Breeding Our Cows for A2 Milk!

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We have begun the process of breeding our cows to produce A2 milk! Many people find A2 milk to be more easily digested than traditional milk. At Four E Dairy, we want to provide milk with the most health benefits possible!

What Is A2 Milk and Why Is It Special?

Cow milk is made up of water, fat, sugar (lactose), protein, and minerals. There are many different proteins in cow milk, A1 beta-casein and A2 beta-casein are two of these.  Humans, goats, and sheep only produce milk containing A2 proteins. Cows also produced only A2 milk, until thousand of years ago a genetic mutation occurred which caused cows to also produce milk with A1 proteins. The milk found in grocery stores today contains mostly A1 proteins.

If you experience digestive issues after drinking milk, it may not be the lactose causing issues, it could be the A1 protein! Many people who self-diagnose as milk intolerant have reported that they do not have the same symptoms with A2 milk.  Without being too technical, the way that A1 protein is digested and broken down, releases a protein fragment, or peptide, that causes discomfort for some. The A2 protein does not release this peptide during the digestive process.

What Are We Doing on the Farm?

We’ve introduced A2/A2 bulls to our herd to begin the slow process of breeding cows that produce only A2 milk. Each cow has two copies of the gene that determines which protein will be present in it’s milk. Since a cow receives one copy of this gene from its sire (father) and one from its dam (mother), the cow can either be A1/A1, A1/A2, or A2/A2. The A2/A2 bull ensures that our baby calves will be receiving at least one A2 gene. Jersey cows typically have about a 50% rate of containing the A2 gene naturally, so as we grow our herd, more cows will produce only A2 milk.

We’ve tested a small sample of our animals to see how the process is coming along and we are pleased with the results. Out of 50 cows that were tested, only 5 were A1/A1. This means we are well on our way of providing A2 milk to our customers. We will continue to test more cows and plan to create a separate herd containing only A2 cows. We will continue to update the blog with our progress, so please check back!

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We Are Proud Dairy Farmers

Elyse came across an article in the magazine, Hoard’s Dairyman,that perfectly captures our life, love, and family tradition of dairy farming. It captures our blood, sweat, and tears. It captures our hopes and our dreams, and we want to share it with you. WE ARE PROUD DAIRY FARMERS!!

“I am proud dairy farmer”
by Joseph Giemza

I am a dairy farmer. That’s all I’ve ever been. There once were a lot of folks who could say that. As of March, there are 9,600 of us in Wisconsin. Wow! In March 1999, the numbers indicated there were 22,000.

You’d think someone would build a fence around us and charge admission to view us in our natural habitat or Congress would put an endangered species protection act on us.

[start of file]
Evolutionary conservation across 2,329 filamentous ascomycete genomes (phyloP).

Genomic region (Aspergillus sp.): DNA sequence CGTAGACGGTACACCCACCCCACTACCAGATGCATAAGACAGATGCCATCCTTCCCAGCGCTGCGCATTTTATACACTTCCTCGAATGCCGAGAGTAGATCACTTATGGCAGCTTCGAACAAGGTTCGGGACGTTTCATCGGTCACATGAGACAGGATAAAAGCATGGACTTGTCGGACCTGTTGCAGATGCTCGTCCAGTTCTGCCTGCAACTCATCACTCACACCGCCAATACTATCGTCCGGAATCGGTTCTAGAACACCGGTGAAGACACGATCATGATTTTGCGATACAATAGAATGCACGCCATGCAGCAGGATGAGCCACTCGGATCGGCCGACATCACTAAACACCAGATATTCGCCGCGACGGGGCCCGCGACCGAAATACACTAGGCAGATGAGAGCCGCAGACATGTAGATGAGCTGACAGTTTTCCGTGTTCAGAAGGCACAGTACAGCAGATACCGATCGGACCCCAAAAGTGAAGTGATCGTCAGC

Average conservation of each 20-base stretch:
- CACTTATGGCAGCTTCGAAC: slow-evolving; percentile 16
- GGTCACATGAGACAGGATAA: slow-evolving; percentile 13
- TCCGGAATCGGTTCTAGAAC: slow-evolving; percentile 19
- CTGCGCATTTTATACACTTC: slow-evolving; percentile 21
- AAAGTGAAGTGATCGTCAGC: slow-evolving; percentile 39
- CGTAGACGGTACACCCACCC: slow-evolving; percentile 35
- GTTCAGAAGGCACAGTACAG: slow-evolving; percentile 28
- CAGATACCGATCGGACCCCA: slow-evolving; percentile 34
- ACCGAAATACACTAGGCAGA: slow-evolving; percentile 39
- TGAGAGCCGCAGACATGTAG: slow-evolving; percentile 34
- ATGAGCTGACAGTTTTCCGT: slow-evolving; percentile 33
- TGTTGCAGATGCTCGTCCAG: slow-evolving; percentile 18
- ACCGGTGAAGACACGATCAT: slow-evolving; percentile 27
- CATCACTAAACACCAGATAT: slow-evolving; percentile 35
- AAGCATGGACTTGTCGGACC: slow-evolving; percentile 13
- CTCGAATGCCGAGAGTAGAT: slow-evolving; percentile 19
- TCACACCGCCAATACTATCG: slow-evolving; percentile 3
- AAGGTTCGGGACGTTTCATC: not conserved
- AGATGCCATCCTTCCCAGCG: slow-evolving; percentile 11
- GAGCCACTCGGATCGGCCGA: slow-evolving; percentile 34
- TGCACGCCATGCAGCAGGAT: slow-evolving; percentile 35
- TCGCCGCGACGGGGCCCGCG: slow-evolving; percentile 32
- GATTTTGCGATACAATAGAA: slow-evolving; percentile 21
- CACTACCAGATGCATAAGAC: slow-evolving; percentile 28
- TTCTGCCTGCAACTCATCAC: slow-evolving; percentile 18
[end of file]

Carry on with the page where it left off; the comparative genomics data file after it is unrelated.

Yes, I am a dairy farmer. It’s my job, my life, my career, my religion, my passion, my home – all rolled into one. Most people are too busy to get to the basics of life, too busy trying to get rich quick. I get to deal with the basics of life every single day: birth, death, soil, sun, growth, mud, storms, calm, parched, wet, and above all, stress.

I am proud to be a dairy farmer. My contribution to society is very simple, yet it’s as grand as that of anyone who graduated from an elite liberal arts college.

I tend a heard of dairy cows that produce what evolution has chosen as the most naturally nutritious food for the most developed animals in the food chain – people. Evolution took thousands of years of trial and error, millions of genetic events to decide that milk is it. Its nutritional value puts milk above coffee, energy drinks, beer, or soda. Milk is it!

Milk doesn’t cause fatal car crashes or domestic violence. You don’t need an identification card to purchase it any time of the day or night. It won’t stain your clothes if spilled. Consider all the great products that are made from milk, whether they are hot, cold, cultured, or frozen.

Today, the American farmer feeds 144 people every day. Fifty years ago, each farmer fed 22 people. We’ve come a long way. The American farmer is expected to feed, fuel, and clothe the world, take all the risk with no guarantee of receiving fair compensation for their hard work.

One hundred percent of the people on this planet eat food. Where do they think this food comes from?

Not from a store, it’s from a farm. Yet, the farmer is the least appreciated person on earth. Not many people become famous for milking cows, but a lot of famous people couldn’t do what we farmers do. Professional athletes make tens of millions of dollars per year and contribute little to society.

Dairy farmers work extremely hard just to survive. What industry works for less than minimum wage, puts in hours well beyond the traditional eight-hour work day, seven days a week, with no overtime pay, no benefits of any kind, and no retirement fund?

Farmers have no control on the price we receive for our products; we have to take what the processor gives us. Is that fair?

We do it because we have passion for the land and what we do.

Published in Vol. 161,No.14 Hoard’s Dairyman